January is always a month for clean up, reflection and to begin anew. It is just six weeks before my first wholesale show, the Buyers Market in Philadelphia and seven weeks before the wholesale, retail show, The American Crafts Council Show in Baltimore so I am deep in design and production mode. One of the things I observed in my 11 shows last year was that it was my larger items that sold really well. Those being my dresses and vests and of those, it was the small sizes that sold. I have just 3 dresses left from my initial collection of 15 and they are all size 12-14 and only made 4 dresses in those sizes. In my vest collection I only have one size 12-14 wrap vest and one large envelope vest. I am not sure if this means anything, but it is worth noting. I will continue to create my Collage A-line dresses and I just finished one I call :Bird of paradise".
I don't like to go to shows with nothing new, in terms of design and styles. I have been working on a new scarf design that I call the "Jackson" as it reminds me of the action painting s by Jackson Pollack. They are skinnier than my normal scarves. I was frequently asked at my shows if I had a skinner and shorter scarf. Personally, I like scarves that are wide and long so I can wrap up and get real cozy but there seems to be demand for something not so overwhelming.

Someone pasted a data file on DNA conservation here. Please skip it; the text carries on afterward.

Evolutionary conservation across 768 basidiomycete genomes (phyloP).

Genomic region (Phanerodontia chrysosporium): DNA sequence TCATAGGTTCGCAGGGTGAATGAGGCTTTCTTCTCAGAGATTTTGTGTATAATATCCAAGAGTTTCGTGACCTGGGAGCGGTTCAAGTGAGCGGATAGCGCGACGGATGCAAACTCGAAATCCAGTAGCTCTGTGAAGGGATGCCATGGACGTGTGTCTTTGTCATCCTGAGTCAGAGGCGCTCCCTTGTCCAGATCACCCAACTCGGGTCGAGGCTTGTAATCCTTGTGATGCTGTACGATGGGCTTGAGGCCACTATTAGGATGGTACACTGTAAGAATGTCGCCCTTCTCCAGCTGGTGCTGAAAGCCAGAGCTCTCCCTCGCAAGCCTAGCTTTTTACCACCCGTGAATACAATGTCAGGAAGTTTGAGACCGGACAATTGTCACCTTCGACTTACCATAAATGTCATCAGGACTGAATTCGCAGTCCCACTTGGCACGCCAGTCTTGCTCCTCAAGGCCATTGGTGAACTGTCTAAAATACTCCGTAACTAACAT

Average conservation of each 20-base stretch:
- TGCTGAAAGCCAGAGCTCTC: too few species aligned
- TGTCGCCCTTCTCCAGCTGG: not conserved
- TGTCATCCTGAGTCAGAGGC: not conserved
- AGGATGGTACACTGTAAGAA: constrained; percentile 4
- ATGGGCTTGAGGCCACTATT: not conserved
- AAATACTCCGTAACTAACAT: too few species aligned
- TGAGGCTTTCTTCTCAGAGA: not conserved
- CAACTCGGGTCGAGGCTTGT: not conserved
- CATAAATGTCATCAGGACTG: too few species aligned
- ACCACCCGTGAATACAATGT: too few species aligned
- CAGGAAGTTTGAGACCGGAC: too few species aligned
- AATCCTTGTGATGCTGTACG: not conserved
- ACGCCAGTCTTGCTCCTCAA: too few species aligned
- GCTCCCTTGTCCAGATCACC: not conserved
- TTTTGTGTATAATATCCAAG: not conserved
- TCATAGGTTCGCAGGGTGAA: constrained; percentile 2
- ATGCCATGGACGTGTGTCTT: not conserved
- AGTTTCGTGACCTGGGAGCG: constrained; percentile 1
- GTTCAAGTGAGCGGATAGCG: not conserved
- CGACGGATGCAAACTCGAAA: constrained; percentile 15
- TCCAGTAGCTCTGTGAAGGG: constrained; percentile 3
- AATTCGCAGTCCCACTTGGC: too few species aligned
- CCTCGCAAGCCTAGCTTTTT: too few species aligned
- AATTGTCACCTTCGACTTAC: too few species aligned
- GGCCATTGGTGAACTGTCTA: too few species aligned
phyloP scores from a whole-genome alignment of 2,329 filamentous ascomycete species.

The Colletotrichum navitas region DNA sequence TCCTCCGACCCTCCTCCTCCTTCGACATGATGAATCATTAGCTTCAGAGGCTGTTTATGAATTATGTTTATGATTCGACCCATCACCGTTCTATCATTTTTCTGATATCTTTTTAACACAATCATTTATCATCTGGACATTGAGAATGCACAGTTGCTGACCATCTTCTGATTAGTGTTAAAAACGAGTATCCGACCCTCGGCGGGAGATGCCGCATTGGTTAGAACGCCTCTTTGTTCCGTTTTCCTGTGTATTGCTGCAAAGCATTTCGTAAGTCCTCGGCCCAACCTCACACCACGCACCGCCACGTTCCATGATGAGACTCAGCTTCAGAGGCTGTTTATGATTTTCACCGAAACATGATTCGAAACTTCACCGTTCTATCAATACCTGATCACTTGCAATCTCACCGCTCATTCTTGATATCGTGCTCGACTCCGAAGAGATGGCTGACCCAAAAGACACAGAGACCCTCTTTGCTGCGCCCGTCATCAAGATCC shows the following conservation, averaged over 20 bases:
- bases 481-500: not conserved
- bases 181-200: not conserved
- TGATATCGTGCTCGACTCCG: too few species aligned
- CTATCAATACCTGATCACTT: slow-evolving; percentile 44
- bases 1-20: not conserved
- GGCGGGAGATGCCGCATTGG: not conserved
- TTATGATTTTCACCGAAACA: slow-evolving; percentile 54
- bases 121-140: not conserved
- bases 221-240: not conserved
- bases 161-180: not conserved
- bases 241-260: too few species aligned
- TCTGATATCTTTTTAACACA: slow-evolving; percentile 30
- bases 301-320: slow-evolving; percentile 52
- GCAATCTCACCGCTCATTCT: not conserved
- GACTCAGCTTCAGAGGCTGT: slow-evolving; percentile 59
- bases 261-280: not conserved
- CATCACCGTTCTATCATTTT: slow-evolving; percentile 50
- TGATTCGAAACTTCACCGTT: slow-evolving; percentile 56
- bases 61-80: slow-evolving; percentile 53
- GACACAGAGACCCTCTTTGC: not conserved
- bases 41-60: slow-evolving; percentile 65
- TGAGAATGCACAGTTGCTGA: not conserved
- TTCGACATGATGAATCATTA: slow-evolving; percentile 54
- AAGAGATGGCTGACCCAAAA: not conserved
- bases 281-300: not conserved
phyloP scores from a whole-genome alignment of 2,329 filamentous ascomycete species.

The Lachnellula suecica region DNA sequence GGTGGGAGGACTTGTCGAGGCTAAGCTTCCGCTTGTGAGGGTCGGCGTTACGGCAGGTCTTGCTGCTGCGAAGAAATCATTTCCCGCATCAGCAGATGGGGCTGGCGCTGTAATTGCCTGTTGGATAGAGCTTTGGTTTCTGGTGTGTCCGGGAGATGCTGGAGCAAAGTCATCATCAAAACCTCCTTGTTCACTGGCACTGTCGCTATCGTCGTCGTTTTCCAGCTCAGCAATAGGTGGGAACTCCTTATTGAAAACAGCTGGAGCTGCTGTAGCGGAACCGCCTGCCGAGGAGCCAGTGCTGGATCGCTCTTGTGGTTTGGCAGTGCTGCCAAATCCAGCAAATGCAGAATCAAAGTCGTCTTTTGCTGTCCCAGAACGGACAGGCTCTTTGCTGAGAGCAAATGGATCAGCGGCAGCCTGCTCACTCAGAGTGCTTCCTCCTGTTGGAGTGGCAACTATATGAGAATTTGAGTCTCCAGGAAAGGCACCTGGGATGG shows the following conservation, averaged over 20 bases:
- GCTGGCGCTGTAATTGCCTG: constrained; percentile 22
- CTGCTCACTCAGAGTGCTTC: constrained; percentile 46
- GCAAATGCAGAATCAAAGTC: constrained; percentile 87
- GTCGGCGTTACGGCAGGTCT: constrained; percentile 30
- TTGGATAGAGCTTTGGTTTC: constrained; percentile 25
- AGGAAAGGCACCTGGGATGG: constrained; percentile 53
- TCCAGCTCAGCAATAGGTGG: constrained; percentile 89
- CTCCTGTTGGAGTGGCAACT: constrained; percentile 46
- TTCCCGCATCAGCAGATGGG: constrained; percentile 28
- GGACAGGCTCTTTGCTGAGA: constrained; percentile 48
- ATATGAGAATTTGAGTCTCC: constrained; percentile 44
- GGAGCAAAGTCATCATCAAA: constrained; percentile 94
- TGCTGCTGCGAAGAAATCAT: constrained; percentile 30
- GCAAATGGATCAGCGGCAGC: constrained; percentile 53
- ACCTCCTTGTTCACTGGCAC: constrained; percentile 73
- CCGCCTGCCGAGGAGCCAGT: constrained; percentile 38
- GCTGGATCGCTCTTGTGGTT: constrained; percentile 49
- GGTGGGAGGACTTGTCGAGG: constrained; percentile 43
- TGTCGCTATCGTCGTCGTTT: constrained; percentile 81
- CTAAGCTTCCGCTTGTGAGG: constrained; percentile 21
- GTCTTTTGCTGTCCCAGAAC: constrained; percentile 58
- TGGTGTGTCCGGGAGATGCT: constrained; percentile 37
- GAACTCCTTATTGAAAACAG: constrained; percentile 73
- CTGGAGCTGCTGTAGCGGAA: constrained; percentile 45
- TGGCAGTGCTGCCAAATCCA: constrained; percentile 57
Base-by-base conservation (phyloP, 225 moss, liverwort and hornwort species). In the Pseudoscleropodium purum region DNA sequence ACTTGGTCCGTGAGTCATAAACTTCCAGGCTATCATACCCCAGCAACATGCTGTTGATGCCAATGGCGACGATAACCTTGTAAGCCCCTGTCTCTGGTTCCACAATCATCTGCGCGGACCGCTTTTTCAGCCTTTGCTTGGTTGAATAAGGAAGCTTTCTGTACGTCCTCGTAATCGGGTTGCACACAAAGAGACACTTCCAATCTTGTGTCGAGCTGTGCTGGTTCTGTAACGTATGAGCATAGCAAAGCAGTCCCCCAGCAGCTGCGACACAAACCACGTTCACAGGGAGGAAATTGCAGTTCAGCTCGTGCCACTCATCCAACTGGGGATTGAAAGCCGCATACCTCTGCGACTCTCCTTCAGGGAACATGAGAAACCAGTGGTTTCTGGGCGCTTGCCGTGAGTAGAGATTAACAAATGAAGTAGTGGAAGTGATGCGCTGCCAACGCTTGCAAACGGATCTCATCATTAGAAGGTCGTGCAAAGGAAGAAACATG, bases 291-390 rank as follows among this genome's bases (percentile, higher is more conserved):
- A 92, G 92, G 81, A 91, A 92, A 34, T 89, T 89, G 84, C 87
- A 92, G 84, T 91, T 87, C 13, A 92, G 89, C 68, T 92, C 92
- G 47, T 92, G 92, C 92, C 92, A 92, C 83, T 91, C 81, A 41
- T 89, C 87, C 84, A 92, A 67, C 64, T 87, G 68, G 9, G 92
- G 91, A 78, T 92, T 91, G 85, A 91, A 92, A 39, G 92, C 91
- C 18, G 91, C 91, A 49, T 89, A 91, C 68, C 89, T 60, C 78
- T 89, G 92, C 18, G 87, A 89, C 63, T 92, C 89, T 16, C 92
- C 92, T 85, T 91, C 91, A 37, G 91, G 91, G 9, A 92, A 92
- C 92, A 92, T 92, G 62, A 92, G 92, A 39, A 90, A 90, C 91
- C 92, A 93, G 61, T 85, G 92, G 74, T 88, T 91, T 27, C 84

I am not trained as a clothing designer. Yeah, I know my way around a Vogue pattern, but to create one is a real challenge. Since my vests were so popular ,I am working on some new styles but I really needed help. I turned to two resources, my former intern Ashley Conchieri and a wonderful book, which I highly recommend,
Pattern Making for Fashion Design by Helen Joseph-Armstrong. With little or no experience it is very easy to follow the directions.
These two photos are of my first draping project, my new vest design, which I call basic vest,
and basic vest, with variations. Next
week I will enlarge the pattern for a size 8-10 and make a felted sample.
By the way I am not draping full size I am using the half
sized mannequins from PGM. There is wonderful dress designer Anne Hand, an artist and
associate professor of fashion design at Philadelphia University, Who I
read about in Threads magazine. Though her designs are amazing it was the use
of the half size mannequin that intrigued me. Here was a way to work out the
problems without a huge outlay in materials or time.
I am having so much fun figuring out the new patterns. It is a little like making doll clothes, which I remember doing quite fondly.